In regards to opportunities, the SDG framework provides a helpful point of reference for advocacy activities. Philanthropic actors can advocate at the national level for the effective, inclusive and participatory implementation of the 2030 Agenda, can support partnerships at the international level to share lessons and learn about successful strategies; and can hold governments accountable at the High-level Political Forum on Sustainable Development for their Voluntary National Review. The SDG framework can also be used as a hook for key policy changes though, in terms of the challenges in applying an SDG framework, for projects in rural areas of developing countries they may be hard to follow. Furthermore, the 2030 Agenda and the SDGs aim to measure impact, yet no mechanisms for measuring the impact have yet been established.

The speakers suggested that to achieve the disability-related SDGs, overcome challenges and take advantage of the opportunities, persons with disabilities need to be included at every level of decision making when dealing with the sustainability global challenges, multi-stakeholder alliances and partnerships.

The ‘’Learning something new’’ session focused on measurement issues and was facilitated by Anna Cesari and Veronika Horvath, consultants for Organisational Development Support, who aimed to garner new ideas on how disability funders can describe the difference they make with their funding, and how they can support their grantees to improve their impact measurement.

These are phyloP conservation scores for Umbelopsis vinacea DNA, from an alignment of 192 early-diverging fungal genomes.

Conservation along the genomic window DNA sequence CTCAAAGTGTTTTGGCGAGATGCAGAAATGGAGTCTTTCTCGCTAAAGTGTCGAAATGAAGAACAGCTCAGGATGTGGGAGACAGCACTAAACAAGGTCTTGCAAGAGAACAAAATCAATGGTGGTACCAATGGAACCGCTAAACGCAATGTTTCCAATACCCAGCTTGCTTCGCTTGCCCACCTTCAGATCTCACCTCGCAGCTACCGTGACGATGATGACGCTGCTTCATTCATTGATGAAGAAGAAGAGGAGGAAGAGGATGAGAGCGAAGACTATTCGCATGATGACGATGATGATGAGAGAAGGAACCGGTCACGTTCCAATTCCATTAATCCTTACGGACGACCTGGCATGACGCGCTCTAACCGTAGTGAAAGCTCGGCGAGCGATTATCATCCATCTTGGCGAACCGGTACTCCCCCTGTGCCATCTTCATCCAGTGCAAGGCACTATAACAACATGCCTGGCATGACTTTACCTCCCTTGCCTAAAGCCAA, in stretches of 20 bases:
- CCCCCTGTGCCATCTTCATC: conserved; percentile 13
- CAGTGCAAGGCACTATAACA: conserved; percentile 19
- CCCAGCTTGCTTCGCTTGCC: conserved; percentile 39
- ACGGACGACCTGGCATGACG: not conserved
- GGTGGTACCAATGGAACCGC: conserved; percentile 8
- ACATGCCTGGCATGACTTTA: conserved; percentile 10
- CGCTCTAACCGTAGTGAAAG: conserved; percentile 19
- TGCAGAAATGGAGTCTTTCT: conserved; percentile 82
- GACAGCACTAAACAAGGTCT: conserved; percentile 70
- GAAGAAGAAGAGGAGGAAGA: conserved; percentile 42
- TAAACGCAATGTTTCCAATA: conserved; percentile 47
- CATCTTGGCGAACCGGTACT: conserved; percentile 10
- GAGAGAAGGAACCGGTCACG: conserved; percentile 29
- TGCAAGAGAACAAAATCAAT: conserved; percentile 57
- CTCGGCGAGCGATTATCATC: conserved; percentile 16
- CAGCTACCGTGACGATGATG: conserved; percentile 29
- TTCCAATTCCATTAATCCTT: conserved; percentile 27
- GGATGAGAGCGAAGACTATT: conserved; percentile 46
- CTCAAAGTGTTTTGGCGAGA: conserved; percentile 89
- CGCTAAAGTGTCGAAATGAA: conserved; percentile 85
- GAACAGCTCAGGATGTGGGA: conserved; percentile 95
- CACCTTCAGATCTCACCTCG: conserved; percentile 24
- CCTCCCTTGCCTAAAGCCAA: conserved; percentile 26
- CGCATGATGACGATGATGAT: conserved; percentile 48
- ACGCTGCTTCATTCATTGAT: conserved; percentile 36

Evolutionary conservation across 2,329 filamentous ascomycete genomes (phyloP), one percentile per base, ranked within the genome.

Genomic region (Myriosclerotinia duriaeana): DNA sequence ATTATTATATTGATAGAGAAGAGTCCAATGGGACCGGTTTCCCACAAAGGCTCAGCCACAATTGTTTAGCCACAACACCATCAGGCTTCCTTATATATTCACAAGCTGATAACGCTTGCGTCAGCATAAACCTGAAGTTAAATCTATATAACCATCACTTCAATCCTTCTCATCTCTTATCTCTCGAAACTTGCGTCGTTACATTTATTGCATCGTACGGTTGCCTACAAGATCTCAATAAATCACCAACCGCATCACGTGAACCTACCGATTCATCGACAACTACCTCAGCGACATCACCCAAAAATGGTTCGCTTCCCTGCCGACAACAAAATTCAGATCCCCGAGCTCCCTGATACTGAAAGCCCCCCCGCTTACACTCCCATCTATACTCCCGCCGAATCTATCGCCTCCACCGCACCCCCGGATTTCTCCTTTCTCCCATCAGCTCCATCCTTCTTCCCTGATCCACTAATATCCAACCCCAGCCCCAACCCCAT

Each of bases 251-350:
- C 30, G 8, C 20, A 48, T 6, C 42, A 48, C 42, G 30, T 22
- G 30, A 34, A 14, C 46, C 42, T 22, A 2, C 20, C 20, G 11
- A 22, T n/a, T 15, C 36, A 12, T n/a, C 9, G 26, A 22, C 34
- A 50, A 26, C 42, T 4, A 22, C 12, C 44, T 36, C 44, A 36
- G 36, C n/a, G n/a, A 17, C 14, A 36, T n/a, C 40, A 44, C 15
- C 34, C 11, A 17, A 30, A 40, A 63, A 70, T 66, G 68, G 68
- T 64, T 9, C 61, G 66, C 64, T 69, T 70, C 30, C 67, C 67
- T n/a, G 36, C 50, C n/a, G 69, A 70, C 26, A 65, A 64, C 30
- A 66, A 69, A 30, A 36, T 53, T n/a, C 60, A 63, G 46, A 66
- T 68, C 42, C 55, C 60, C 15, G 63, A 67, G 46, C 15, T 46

The session first discussed the principles for responsible and effective monitoring, evaluation and learning (MEL). The identified issues included ensuring proportionality of reporting and avoiding undue burden, prioritising questions according to real information needs, including user feedback, providing adequate MEL support to grantees, clarity in communicating about expectations, and encouraging the reporting of problems and learnings. The session then saw the participants split up into breakout groups to discuss one of three topics; developing indicators, theory of change and strengthening grantee capacity, guided by a set of questions, from which they would then report back with their findings to the group.

Finally a funders’ workshop provided participants with the opportunity to reflect about their learning experience and discuss how to build on these new learnings and insights.

For more information on the Disability Thematic Network or the Annual Disability Funders’ Forum, contact Sevda Kilicalp.


The EFC’s Disability Thematic Network is in the process of recruiting new members. If you wish to know more about disability inclusion strategies or want to discuss how to address specific challenges you are facing in the field of disability inclusion, do not hesitate to contact the network secretariat.  The network members are looking forwarding to bringing collective wisdom to support philanthropic practitioners in their daily work and strategic thinking.